Behaving Under Par: Nicklaus-Like Sportsmanship Values Fail To Show Up In Memorial Opening Round

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Where to begin?

Phil Mickelson said the USGA only gets setup right when it rains at the U.S. Open.

Matt Kuchar tries to claim multiple things in hoping to get relief from an old fairway pitch mark, asks for a second and third ruling, and in general, reminds you why it took El Tucan to get paid what he deserved.

Bryson DeChambeau whines about being put on the clock and seems to believe you are entitled to more time when deciding to go for a green in two, or not.

Most fascinating of all: the bratty behavior took place at the prestigious Memorial tournament, hosted by Jack Nicklaus.

Funny how players refrain from the nonsense one week at year at the Masters—no whining about lies, no backstopping, no rudeness to the field—and used to take their behavior up a notch or two when Jack and Arnold were on the grounds.

Not any more.

In Kuchar’s case, he appeared to walk back the long effort to get relief from a pitch mark that was not his, reports’s Dylan Dethier.

Kuchar’s behavior was seen by many and called out by just as many, including European Tour player Eddie Pepperell. Mercifully, officials Robby Ware and Stephen Cox handled themselves well and with quiet confidence and authority.

The PGA Tour took down a video it posted on Twitter of the exchange. #liveunderpar

Mickelson, who made a fool of himself during Saturday’s third round of the 2018 U.S. Open, is back on the offensive and not exactly buttoning down the karma heading to Pebble Beach in two weeks. Alex Myers with Mickelson’s remarks and some of the backstory, including this:

“I’ve played, what, 29 U.S. Opens,” Mickelson told reporters at Muirfield Village. “One hundred percent of the time they have messed it up if it doesn’t rain. Rain is the governor. That’s the only governor they have. If they don’t have a governor, they don’t know how to control themselves.”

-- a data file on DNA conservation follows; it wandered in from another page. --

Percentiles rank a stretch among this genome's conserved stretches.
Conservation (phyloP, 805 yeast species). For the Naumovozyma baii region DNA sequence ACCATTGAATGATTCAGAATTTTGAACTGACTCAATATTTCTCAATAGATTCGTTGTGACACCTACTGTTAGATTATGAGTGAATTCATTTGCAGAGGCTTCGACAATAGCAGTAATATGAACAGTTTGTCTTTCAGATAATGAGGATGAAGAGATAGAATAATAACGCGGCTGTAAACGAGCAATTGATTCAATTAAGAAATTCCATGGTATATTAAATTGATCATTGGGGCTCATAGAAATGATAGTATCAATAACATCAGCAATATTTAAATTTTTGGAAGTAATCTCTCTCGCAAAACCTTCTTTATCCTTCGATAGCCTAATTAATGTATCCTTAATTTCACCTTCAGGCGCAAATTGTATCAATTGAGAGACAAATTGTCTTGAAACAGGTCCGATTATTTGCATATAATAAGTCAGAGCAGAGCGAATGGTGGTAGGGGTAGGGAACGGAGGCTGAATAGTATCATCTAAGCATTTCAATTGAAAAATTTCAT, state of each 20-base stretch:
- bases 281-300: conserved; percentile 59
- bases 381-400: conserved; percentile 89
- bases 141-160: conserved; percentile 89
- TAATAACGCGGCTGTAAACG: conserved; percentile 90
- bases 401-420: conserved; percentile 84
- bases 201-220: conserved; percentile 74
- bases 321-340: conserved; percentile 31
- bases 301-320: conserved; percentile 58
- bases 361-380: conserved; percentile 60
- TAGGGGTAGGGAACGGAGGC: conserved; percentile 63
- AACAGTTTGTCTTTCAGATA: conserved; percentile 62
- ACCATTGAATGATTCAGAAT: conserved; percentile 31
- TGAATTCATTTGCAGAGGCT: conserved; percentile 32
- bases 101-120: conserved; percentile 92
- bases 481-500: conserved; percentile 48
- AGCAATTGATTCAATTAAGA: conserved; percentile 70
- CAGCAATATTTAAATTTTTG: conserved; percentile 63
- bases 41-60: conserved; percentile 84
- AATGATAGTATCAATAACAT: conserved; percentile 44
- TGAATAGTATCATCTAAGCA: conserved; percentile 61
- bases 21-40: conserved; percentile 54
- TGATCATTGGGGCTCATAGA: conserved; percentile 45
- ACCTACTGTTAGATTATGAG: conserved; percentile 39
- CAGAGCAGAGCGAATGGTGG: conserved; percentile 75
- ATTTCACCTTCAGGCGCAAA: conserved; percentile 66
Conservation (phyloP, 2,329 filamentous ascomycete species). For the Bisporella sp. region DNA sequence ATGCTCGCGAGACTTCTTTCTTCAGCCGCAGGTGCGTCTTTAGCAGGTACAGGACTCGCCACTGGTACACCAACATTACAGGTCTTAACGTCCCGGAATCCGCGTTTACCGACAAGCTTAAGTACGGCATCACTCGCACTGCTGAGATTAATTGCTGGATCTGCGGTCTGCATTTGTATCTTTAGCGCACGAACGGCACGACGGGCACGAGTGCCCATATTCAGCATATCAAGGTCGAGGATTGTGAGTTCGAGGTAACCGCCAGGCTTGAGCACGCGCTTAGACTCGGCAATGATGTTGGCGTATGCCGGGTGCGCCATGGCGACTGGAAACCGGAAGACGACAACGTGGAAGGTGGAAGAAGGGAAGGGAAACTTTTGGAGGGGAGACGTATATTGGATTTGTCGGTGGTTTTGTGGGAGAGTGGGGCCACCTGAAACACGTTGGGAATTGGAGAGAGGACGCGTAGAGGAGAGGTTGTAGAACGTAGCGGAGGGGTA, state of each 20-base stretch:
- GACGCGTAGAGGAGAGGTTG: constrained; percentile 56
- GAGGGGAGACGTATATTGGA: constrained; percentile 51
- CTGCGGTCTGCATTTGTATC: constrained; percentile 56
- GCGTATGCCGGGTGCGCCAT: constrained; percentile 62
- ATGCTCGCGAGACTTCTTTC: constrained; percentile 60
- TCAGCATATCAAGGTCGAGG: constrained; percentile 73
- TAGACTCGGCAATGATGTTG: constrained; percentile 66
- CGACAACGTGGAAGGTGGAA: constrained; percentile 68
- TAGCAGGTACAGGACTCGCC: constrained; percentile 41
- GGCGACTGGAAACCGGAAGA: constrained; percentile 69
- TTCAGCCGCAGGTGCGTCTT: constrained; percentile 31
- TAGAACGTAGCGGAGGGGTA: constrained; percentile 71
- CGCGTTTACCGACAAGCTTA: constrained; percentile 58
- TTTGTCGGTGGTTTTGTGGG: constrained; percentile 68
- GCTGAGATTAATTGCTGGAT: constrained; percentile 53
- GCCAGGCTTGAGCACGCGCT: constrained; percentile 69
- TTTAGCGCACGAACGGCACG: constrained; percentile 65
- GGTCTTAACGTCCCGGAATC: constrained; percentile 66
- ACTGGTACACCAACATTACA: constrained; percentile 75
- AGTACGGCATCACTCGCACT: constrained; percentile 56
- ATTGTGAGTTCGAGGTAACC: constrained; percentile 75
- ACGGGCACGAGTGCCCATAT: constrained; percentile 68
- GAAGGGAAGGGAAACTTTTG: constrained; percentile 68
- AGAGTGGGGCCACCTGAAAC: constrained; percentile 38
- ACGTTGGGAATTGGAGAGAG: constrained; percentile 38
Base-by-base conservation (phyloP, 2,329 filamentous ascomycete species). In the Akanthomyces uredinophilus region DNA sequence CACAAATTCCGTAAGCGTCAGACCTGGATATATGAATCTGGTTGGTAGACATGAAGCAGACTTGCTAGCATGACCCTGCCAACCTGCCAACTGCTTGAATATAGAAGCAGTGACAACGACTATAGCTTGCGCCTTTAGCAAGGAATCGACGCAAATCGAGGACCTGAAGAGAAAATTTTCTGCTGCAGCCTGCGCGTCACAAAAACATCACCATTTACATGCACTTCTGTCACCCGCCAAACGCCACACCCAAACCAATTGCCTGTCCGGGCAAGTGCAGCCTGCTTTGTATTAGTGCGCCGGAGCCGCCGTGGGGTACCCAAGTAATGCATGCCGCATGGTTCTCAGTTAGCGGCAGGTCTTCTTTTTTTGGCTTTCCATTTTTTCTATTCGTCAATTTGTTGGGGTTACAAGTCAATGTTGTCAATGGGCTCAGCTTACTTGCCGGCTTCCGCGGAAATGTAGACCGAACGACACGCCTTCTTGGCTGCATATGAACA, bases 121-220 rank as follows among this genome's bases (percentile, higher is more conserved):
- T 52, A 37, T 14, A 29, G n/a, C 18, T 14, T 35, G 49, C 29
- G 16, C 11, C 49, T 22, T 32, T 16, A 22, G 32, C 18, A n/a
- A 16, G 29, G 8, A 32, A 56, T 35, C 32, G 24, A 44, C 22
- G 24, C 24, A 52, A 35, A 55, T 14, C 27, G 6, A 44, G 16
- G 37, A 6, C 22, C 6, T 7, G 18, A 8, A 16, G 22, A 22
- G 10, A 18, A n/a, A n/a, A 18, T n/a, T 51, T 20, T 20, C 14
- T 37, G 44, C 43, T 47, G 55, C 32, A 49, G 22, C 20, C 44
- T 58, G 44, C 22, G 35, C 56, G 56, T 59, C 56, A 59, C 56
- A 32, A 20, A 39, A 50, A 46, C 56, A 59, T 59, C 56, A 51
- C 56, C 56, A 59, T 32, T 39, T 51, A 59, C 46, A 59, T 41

Says the guy who couldn’t put a governor on his emotions last year. Got it.

Not that it excuses bad course setup or the mistakes made, but you’d think someone who loves to pass on questions would have passed on this one.

As for Bryson DeChambeau,’s Will Gray spoke to him about being put on the clock. His rationale to official Brad Fabel for taking his sweet time was fascinating.

“He came up to me and told me I had a bad time. And I was like, do you realize I was deciding between laying up and going for it?” DeChambeau said. “And we’ve had struggles the past three holes in a row, hazards and making bogeys and all that. Was that not factored in? ‘Well, it’s just 40 seconds, it is what it is.’ Well, I don’t agree with that.”

Remember: the players largely believe they should break from the governing bodies and make their own rules. It’s almost tempting to encourage such a scenario just to watch that boondoggle unfold!

Chuck May Want To Talk To Chuck After Somber Colonial Kickoff

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All longtime golf fans are grateful to Charles Schwab for rescuing the Colonial, even if it meant wiping the club’s name off the iconic title in favor of the forgettable Charles Schwab Challenge. Then again, had they left Colonial in the title, we’d all still just call it the Colonial. And may still.

But the longtime supporter of golf might be scratching his head a bit after year one of a four year deal even after a perfectly normal PGA Tour event. A fascinating mix of leaders were extinguished by Kevin Na’s closing 66 only to have Na immediately give away quite possibly the most clever winner gift in some time: a restored Dodge Challenger. Mike McAllister reports for

Granted, Na did pledge before the tournament started to gift the car to Harms, who deserves more than an iconic American sports car for carrying Na’s bag(gage):

But the keys handoff did lead to that gloriously awkward winner’s photo with the car, Harms, Schwab and Na, along with a tournament official in the back left expressing only minor agony.

Adding to the awkwardness of the day: a subdued CBS telecast marked by multiple shots from the clouds (aka blimp), the dreaded bereavement track, and tributes to legends lost like Dan Jenkins, Bart Starr, etc. Still, the general somberness became more apparent when Jim Nantz and Nick Faldo were shown at the 18th before a tribute to “retiring” CBS workers was shown.

The tribute was quite touching, with Nantz refusing to sugarcoat the situation while Faldo’s eyes watered and turned red as they discussed the role of the many talented craftspeople losing their jobs. Excuse me, retiring. In mass. All in the same week.

As they introduced the primary crew members and some of the great moments covered or lengthy tenures, it was obviously a huge blow to the CBS Sports team.

While words like retirement and voluntary were bandied about, we all know what this is about, as telegraphed a couple of months ago:

Cost cutting moves: CBS is looking for about $100 million in cost savings in the next three years from belt-tightening and restructuring in search of greater efficiencies. That process could lead to streamlining of redundant operations and voluntary employee buyouts. “We reorganizing and thinking about functions that go across multiple divisions,” Ianniello said.